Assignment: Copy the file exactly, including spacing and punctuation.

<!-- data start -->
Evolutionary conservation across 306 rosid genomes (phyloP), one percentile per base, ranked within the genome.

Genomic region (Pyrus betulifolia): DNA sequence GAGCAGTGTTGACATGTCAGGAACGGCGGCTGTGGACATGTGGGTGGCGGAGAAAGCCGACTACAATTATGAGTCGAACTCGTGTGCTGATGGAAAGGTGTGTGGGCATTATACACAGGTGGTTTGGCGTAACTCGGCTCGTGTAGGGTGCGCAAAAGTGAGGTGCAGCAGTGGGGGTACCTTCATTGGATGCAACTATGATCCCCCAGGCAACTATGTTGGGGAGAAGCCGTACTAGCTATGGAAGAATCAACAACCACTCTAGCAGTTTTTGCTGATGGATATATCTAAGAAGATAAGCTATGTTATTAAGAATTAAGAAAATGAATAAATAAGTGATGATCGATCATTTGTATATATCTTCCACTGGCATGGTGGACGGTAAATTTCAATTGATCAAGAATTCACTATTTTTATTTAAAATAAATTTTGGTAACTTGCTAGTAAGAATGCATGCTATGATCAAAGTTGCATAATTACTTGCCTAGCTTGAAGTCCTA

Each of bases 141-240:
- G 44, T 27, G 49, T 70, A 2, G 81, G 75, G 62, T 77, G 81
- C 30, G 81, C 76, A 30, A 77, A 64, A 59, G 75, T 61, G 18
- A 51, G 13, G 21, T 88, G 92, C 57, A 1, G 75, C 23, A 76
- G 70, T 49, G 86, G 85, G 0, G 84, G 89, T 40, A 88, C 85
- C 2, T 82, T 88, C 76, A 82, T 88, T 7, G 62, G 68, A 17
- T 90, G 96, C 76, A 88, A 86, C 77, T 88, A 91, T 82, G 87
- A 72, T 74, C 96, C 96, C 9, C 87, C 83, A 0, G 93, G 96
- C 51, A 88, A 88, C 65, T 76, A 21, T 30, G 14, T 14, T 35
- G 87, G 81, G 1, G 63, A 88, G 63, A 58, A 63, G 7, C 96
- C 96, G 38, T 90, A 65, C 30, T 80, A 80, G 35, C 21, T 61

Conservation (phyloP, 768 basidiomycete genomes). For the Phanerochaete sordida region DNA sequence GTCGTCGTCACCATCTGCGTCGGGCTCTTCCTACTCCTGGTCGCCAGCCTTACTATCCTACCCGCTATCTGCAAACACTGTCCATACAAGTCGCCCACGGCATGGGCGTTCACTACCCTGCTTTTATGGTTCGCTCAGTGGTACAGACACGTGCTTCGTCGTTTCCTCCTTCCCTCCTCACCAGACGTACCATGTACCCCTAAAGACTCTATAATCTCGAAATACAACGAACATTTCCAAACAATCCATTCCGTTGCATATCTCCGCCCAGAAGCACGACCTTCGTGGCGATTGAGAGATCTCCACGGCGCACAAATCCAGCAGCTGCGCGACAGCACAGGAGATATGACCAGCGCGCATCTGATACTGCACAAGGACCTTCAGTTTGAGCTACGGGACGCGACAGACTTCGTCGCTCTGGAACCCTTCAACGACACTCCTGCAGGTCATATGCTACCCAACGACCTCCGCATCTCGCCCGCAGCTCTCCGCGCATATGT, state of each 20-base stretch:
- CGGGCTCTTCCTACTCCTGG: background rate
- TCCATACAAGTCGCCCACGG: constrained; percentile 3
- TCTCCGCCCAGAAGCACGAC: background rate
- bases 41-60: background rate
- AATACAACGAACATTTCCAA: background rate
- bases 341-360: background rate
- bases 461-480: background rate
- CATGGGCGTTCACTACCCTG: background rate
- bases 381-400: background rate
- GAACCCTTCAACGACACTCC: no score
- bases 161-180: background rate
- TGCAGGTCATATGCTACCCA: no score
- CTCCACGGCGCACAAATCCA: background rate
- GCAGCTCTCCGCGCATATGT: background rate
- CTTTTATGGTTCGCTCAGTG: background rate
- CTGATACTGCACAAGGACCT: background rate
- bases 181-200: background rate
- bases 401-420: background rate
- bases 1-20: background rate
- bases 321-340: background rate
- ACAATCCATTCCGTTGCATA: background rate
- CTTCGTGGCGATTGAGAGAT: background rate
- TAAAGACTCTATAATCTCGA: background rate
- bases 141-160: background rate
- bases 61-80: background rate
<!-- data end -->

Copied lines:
Evolutionary conservation across 306 rosid genomes (phyloP), one percentile per base, ranked within the genome.

Genomic region (Pyrus betulifolia): DNA sequence GAGCAGTGTTGACATGTCAGGAACGGCGGCTGTGGACATGTGGGTGGCGGAGAAAGCCGACTACAATTATGAGTCGAACTCGTGTGCTGATGGAAAGGTGTGTGGGCATTATACACAGGTGGTTTGGCGTAACTCGGCTCGTGTAGGGTGCGCAAAAGTGAGGTGCAGCAGTGGGGGTACCTTCATTGGATGCAACTATGATCCCCCAGGCAACTATGTTGGGGAGAAGCCGTACTAGCTATGGAAGAATCAACAACCACTCTAGCAGTTTTTGCTGATGGATATATCTAAGAAGATAAGCTATGTTATTAAGAATTAAGAAAATGAATAAATAAGTGATGATCGATCATTTGTATATATCTTCCACTGGCATGGTGGACGGTAAATTTCAATTGATCAAGAATTCACTATTTTTATTTAAAATAAATTTTGGTAACTTGCTAGTAAGAATGCATGCTATGATCAAAGTTGCATAATTACTTGCCTAGCTTGAAGTCCTA

Each of bases 141-240:
- G 44, T 27, G 49, T 70, A 2, G 81, G 75, G 62, T 77, G 81
- C 30, G 81, C 76, A 30, A 77, A 64, A 59, G 75, T 61, G 18
- A 51, G 13, G 21, T 88, G 92, C 57, A 1, G 75, C 23, A 76
- G 70, T 49, G 86, G 85, G 0, G 84, G 89, T 40, A 88, C 85
- C 2, T 82, T 88, C 76, A 82, T 88, T 7, G 62, G 68, A 17
- T 90, G 96, C 76, A 88, A 86, C 77, T 88, A 91, T 82, G 87
- A 72, T 74, C 96, C 96, C 9, C 87, C 83, A 0, G 93, G 96
- C 51, A 88, A 88, C 65, T 76, A 21, T 30, G 14, T 14, T 35
- G 87, G 81, G 1, G 63, A 88, G 63, A 58, A 63, G 7, C 96
- C 96, G 38, T 90, A 65, C 30, T 80, A 80, G 35, C 21, T 61

Conservation (phyloP, 768 basidiomycete genomes). For the Phanerochaete sordida region DNA sequence GTCGTCGTCACCATCTGCGTCGGGCTCTTCCTACTCCTGGTCGCCAGCCTTACTATCCTACCCGCTATCTGCAAACACTGTCCATACAAGTCGCCCACGGCATGGGCGTTCACTACCCTGCTTTTATGGTTCGCTCAGTGGTACAGACACGTGCTTCGTCGTTTCCTCCTTCCCTCCTCACCAGACGTACCATGTACCCCTAAAGACTCTATAATCTCGAAATACAACGAACATTTCCAAACAATCCATTCCGTTGCATATCTCCGCCCAGAAGCACGACCTTCGTGGCGATTGAGAGATCTCCACGGCGCACAAATCCAGCAGCTGCGCGACAGCACAGGAGATATGACCAGCGCGCATCTGATACTGCACAAGGACCTTCAGTTTGAGCTACGGGACGCGACAGACTTCGTCGCTCTGGAACCCTTCAACGACACTCCTGCAGGTCATATGCTACCCAACGACCTCCGCATCTCGCCCGCAGCTCTCCGCGCATATGT, state of each 20-base stretch:
- CGGGCTCTTCCTACTCCTGG: background rate
- TCCATACAAGTCGCCCACGG: constrained; percentile 3
- TCTCCGCCCAGAAGCACGAC: background rate
- bases 41-60: background rate
- AATACAACGAACATTTCCAA: background rate
- bases 341-360: background rate
- bases 461-480: background rate
- CATGGGCGTTCACTACCCTG: background rate
- bases 381-400: background rate
- GAACCCTTCAACGACACTCC: no score
- bases 161-180: background rate
- TGCAGGTCATATGCTACCCA: no score
- CTCCACGGCGCACAAATCCA: background rate
- GCAGCTCTCCGCGCATATGT: background rate
- CTTTTATGGTTCGCTCAGTG: background rate
- CTGATACTGCACAAGGACCT: background rate
- bases 181-200: background rate
- bases 401-420: background rate
- bases 1-20: background rate
- bases 321-340: background rate
- ACAATCCATTCCGTTGCATA: background rate
- CTTCGTGGCGATTGAGAGAT: background rate
- TAAAGACTCTATAATCTCGA: background rate
- bases 141-160: background rate
- bases 61-80: background rate